The grand jury acknowledged in its report that building affordable housing is "neither simple nor inexpensive" and suggested that the council appoint a planner specifically dedicated to the task. The grand jury also encouraged council members to increase communication with city residents on the importance of boosting housing supply. It cites the 2013 citizen referendum over a proposed housing development on Maybell Avenue — which included 60 apartments for low-income seniors and 12 single-family homes — and the city's recent struggle to reach a consensus over a new vision for a portion of the Ventura neighborhood as examples of the city's failures in this area.
"Palo Altans need to understand the possible locations, design requirements, and financing required for AH (affordable housing)," the grand jury report states. "Responding to residential apprehensiveness that an AH project will lead to crime and increased traffic, the City can lead discussions that explain to residents how an affordable-housing project will allow teachers, city workers, and service employees to live in the city where they work.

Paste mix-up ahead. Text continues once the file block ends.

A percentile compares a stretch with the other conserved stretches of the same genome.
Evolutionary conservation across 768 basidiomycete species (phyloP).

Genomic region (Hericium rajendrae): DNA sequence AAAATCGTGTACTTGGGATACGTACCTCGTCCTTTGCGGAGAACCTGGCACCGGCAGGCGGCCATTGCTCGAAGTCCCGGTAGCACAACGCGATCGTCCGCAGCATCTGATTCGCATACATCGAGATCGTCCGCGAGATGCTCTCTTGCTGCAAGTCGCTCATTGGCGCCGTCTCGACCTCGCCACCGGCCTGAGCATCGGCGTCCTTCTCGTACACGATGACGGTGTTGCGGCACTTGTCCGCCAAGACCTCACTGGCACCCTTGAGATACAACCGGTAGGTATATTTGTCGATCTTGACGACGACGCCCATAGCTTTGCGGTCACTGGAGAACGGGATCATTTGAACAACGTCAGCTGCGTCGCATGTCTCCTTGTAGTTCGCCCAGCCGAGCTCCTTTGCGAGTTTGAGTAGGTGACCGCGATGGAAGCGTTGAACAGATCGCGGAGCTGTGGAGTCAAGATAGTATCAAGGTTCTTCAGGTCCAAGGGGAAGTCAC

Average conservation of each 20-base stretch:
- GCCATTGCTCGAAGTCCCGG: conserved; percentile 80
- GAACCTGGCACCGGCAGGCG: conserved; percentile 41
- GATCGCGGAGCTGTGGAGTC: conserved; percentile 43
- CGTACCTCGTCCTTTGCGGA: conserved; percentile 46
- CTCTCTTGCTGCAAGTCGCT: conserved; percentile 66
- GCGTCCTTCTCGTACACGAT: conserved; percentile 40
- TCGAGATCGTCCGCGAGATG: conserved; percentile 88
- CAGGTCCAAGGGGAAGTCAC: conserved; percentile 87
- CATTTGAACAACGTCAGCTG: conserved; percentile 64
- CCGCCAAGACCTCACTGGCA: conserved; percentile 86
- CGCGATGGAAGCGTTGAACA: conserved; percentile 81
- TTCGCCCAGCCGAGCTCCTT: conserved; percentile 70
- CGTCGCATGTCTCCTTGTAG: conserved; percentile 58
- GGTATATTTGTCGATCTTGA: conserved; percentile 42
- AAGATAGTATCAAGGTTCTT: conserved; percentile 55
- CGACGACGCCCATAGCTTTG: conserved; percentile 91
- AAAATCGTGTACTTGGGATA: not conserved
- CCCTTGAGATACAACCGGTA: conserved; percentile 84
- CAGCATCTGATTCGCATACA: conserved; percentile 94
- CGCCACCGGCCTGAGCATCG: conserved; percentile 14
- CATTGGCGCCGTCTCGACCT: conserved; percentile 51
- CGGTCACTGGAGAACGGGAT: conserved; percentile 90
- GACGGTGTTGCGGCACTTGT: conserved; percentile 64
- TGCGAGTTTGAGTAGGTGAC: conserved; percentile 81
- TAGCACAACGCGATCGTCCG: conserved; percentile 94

"City leaders can also lead discussions to combat the idea that AH developers are motivated by profit when, in fact, they are often non-profit organizations."
Mayor Pat Burt argued that the council has in fact taken a "strong approach" on communicating the need for affordable housing.
"We hadn't relied on rhetoric primarily, but we've been focusing on action," Burt said. "In the last City Council campaign, we had strong consensus among candidates for identifying public land sites (for affordable housing)."
He pointed to the council's recent moves to create transitional housing on San Antonio Road in partnership with the nonprofit LifeMoves and its decision to explore use of downtown parking lots for affordable housing developments.
The city's response letter states that the city disagrees with the grand jury finding that the council does not play a strong enough role in educating the public about the importance of affordable housing. Cormack was the only council member who backed that finding and urged her colleagues to amend their response.
"Regardless of what the council has voted on, I think there is an opportunity to aid in resident acceptance of affordable housing," Cormack said.